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Andrew Sissons
Researcher, Big Innovation Centre
T 020 7976 3609
Andrew  Sissons

Eight challenges for the UK economy in 2011

Authors: Andrew Sissons Andrew Sissons

11 January 2011


2011 will be a crucial year for the UK economy. While we seem (hopefully) to have avoided the rhetorical 'economic dangerzone', people up and down the country are facing a series of painful shocks. The rise in VAT is already beginning to squeeze household incomes, while the full weight of spending cuts is set to bite from April onwards. But despite the austerity and the uncertainty, 2011 could still be a good year for the UK economy. After last year’s fitful and fragile recovery, 2011 offers an opportunity for Britain to lay the foundations for lasting prosperity over the next decade. The coming year will set the tone for several years to come – and what is needed is solid, sustainable and balanced growth.
To help chart this course to prosperity, our team of researchers have picked out eight key challenges for the UK economy in 2011:

1.Turning growth into jobs

Despite some promising growth in 2010, the labour market remains extremely fragile, with a rise in part-time and temporary jobs. In 2011, we need to see an increase in the number of good jobs, to begin bringing down unemployment.

2. Achieving an export boom driven by both manufacturing and hi-tech services

Although the pound has devalued by 25% since 2007, the UK still has a massive trade deficit. In 2011, the manufacturing and service sectors need to lead an export boom which is critical to rebalancing the economy.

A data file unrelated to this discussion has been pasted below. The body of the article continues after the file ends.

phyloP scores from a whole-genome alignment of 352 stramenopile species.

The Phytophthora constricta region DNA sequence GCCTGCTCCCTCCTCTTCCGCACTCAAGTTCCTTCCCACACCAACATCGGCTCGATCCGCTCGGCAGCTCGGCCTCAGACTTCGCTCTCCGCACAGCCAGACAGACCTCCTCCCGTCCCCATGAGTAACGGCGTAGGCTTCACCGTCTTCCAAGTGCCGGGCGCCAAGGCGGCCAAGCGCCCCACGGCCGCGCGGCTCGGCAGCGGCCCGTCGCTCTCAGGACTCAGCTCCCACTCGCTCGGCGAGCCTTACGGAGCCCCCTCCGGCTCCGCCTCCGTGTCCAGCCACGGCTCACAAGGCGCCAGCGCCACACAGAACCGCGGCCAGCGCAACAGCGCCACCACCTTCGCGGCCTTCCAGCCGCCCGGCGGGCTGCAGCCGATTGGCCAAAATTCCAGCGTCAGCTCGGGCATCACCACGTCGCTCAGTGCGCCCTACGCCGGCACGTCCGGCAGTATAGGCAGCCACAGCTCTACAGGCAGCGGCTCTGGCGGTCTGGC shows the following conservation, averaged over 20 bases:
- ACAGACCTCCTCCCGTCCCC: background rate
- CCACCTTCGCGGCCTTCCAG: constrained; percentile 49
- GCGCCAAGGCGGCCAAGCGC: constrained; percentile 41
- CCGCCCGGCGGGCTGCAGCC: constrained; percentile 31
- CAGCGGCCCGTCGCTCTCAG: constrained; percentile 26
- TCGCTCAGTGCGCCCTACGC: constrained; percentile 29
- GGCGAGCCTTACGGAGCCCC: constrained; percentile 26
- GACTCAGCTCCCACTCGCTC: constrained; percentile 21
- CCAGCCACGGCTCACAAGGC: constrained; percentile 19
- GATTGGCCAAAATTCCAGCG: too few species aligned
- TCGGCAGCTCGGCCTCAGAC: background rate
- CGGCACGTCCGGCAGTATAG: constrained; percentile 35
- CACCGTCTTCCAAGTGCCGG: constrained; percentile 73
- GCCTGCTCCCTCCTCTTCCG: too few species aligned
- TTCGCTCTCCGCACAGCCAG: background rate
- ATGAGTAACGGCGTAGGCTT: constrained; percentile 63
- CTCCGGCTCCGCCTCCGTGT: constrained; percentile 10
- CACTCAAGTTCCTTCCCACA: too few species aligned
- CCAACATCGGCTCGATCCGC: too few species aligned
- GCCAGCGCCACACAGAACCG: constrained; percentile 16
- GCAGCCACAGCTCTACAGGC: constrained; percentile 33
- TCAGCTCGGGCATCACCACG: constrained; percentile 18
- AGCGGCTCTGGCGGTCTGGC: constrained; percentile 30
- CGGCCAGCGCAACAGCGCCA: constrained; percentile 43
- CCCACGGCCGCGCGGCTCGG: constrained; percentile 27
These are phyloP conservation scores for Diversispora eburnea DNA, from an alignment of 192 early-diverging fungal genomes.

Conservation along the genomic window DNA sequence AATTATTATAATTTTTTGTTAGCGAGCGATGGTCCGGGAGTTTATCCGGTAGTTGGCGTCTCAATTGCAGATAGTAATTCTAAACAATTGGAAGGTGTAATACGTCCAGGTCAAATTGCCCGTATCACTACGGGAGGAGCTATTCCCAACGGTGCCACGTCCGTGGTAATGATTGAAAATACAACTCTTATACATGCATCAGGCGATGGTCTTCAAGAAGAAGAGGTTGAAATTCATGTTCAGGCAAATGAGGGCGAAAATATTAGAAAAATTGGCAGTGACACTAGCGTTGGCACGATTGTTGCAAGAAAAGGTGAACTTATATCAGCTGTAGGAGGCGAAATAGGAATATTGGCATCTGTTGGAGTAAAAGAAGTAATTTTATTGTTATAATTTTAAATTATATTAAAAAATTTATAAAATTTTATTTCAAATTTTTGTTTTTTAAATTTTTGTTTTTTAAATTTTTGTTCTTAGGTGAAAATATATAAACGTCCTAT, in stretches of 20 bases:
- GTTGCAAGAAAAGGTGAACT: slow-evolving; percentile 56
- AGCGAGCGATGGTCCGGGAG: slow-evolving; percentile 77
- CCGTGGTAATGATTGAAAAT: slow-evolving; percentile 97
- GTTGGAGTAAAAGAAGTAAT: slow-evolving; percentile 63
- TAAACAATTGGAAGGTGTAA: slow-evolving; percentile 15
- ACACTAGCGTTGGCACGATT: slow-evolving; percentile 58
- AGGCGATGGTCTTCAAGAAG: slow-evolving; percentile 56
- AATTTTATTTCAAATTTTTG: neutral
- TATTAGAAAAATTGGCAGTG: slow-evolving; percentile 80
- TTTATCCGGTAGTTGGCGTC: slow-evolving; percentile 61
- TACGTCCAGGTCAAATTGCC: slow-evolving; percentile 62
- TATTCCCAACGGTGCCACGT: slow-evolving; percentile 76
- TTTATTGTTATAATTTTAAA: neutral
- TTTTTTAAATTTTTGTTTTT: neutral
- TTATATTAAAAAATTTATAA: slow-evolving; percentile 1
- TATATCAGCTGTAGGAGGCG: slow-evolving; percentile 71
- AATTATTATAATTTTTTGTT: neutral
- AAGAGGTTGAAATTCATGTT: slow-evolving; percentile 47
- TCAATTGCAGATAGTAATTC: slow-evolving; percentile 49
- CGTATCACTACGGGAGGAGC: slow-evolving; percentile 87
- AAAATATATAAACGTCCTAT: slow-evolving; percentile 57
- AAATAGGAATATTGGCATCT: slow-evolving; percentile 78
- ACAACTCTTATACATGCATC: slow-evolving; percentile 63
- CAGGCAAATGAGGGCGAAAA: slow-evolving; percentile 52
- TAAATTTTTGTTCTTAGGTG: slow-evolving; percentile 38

3. Building a framework for more effective innovation

The UK needs to move beyond a reliance on finance and property, and become a truly innovation-led economy. This will require a new network of innovation institutions, led by the new Technology and Innovation Centres.

4. Creating the right graduates for the knowledge economy

With tuition fees set to rise for applicants at the end of 2011, continued expansion of the quantity and quality of graduates
is vital to the future of the knowledge economy.

5. The economic recovery needs to reach those who live in lagging regions

The economic recovery must reach all parts of the UK, to create sustainable prosperity that doesn’t leave places behind.

6. Protecting competition in the information economy

The rise of internet giants – such as Google, Facebook and Twitter – may introduce a new type of threat to competition in the creative economy. Market regulators will need to react quickly to this threat.

7. Achieving a public sector 'productivity miracle.'

With the public sector facing unprecedented budgetary pressures and job losses, the pressure is on to achieve a remarkable increase in productivity to prevent serious cuts to frontline services.

8. Integration – a key challenge for businesses

The rise of global communications technology has allowed firms to create complex networks and partnerships around the world. If the UK is to keep pace with businesses around the world, our firms must embrace integration and strategic partnerships.